In the US diesel sales last year were about 4 percent of the car market, down from 6 percent the year before. US diesel sales peaked at 7.7 percent of all automobile sales in December 1981.Last year General Motors sold 174,000 diesel-engine cars, down sharply from 1981, but the entire diesel market was off. Diesel-car sales, in fact, were off a devastating 37.6 percent in 1982 compared with 1981. In 1981, domestic and foreign carmakers sold more than 510, 000 diesel-engine cars in the United States. Last year the number fell to 318, 648.
In 1982 Volkswagen diesel-car sales in the US were off a blistering 60 percent from the year before. Indicating the severe blow to VW in the United States, Rabbit diesel sales sank from almost 100,000 in 1981 to under 38,000 last year.
Even so, nearly 80 percent of all Mercedes-Benz cars sold in the US are diesels, with all but the 240D turbocharged. And when its 240-model replacement vehicle, the 220, arrives in the fall, the so-called ''baby Benz'' will offer both a gasoline engine as well as a diesel.
Peugeot is predicting about 45 percent diesel cars for 1983. Last year, out of 14,044 cars sold in the US, 67.5 percent were diesel. In 1981, by contrast, the French carmaker says diesels accounted for 85.7 percent.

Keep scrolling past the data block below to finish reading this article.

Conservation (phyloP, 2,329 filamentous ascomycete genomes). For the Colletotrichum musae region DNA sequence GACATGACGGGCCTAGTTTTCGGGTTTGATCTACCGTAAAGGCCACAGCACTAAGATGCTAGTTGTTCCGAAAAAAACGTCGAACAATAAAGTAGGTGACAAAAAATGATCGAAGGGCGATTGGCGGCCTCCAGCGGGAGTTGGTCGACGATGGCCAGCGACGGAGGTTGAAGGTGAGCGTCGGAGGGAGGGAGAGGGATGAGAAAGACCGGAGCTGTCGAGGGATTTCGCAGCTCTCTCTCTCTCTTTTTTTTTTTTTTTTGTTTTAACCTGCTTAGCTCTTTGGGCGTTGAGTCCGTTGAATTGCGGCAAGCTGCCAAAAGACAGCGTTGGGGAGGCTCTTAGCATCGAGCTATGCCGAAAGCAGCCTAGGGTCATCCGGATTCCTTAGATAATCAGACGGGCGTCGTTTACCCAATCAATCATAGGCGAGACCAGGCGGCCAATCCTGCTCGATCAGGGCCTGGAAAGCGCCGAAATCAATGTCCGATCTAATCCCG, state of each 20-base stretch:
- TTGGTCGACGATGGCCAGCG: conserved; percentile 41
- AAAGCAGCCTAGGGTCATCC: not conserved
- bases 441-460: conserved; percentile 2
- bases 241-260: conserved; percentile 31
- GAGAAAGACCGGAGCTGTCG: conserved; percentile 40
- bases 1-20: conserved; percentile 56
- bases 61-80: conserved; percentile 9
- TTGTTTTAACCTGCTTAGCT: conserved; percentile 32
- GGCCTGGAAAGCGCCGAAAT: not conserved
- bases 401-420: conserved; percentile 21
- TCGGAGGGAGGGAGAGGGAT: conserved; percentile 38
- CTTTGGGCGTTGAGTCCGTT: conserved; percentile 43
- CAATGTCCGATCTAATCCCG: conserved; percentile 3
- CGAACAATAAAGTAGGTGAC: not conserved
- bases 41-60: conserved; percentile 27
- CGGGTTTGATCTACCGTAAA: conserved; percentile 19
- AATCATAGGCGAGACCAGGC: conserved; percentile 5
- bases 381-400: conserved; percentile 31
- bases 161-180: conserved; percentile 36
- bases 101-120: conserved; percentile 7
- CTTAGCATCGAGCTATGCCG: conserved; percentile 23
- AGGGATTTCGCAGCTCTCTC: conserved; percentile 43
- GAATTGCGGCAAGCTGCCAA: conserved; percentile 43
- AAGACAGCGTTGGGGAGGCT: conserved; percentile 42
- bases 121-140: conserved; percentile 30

Meanwhile, a long-range market for the diesel engine may still exist. The need for fuel conservation continues, not only in the US but the entire world.
Auto manufacturers are pursuing the direct-injection diesel because of the 15 to 20 percent rise in fuel economy it provides over the present automotive diesel engine.
Diesel engines are far more quiet than they were a few years ago. Also, diesel engineers can be expected someday to reduce the specific diesel odor which is offensive to many people.
Ford says its idea is to ultimately offer its buyers a gasoline engine/diesel option all across its line, starting with the Continental and Continental Mark VII as well as the Escort/Lynx in 1984.
The Ford-BMW tieup was a quicker, cheaper way for the US carmaker to get a viable, well-researched diesel engine than it could have done by itself.
How big is the BMW commitment to the diesel? The Munich-based company will, according to chairman Eberhard von Kuenheim, plan equally for both gasoline and diesel engines.
Besides Ford, BMW also is holding talks with other carmakers on its diesel engine, but probably could not meet any further demand, beyond Ford, till after 1985.
Of course, as things sort out, it may not have to.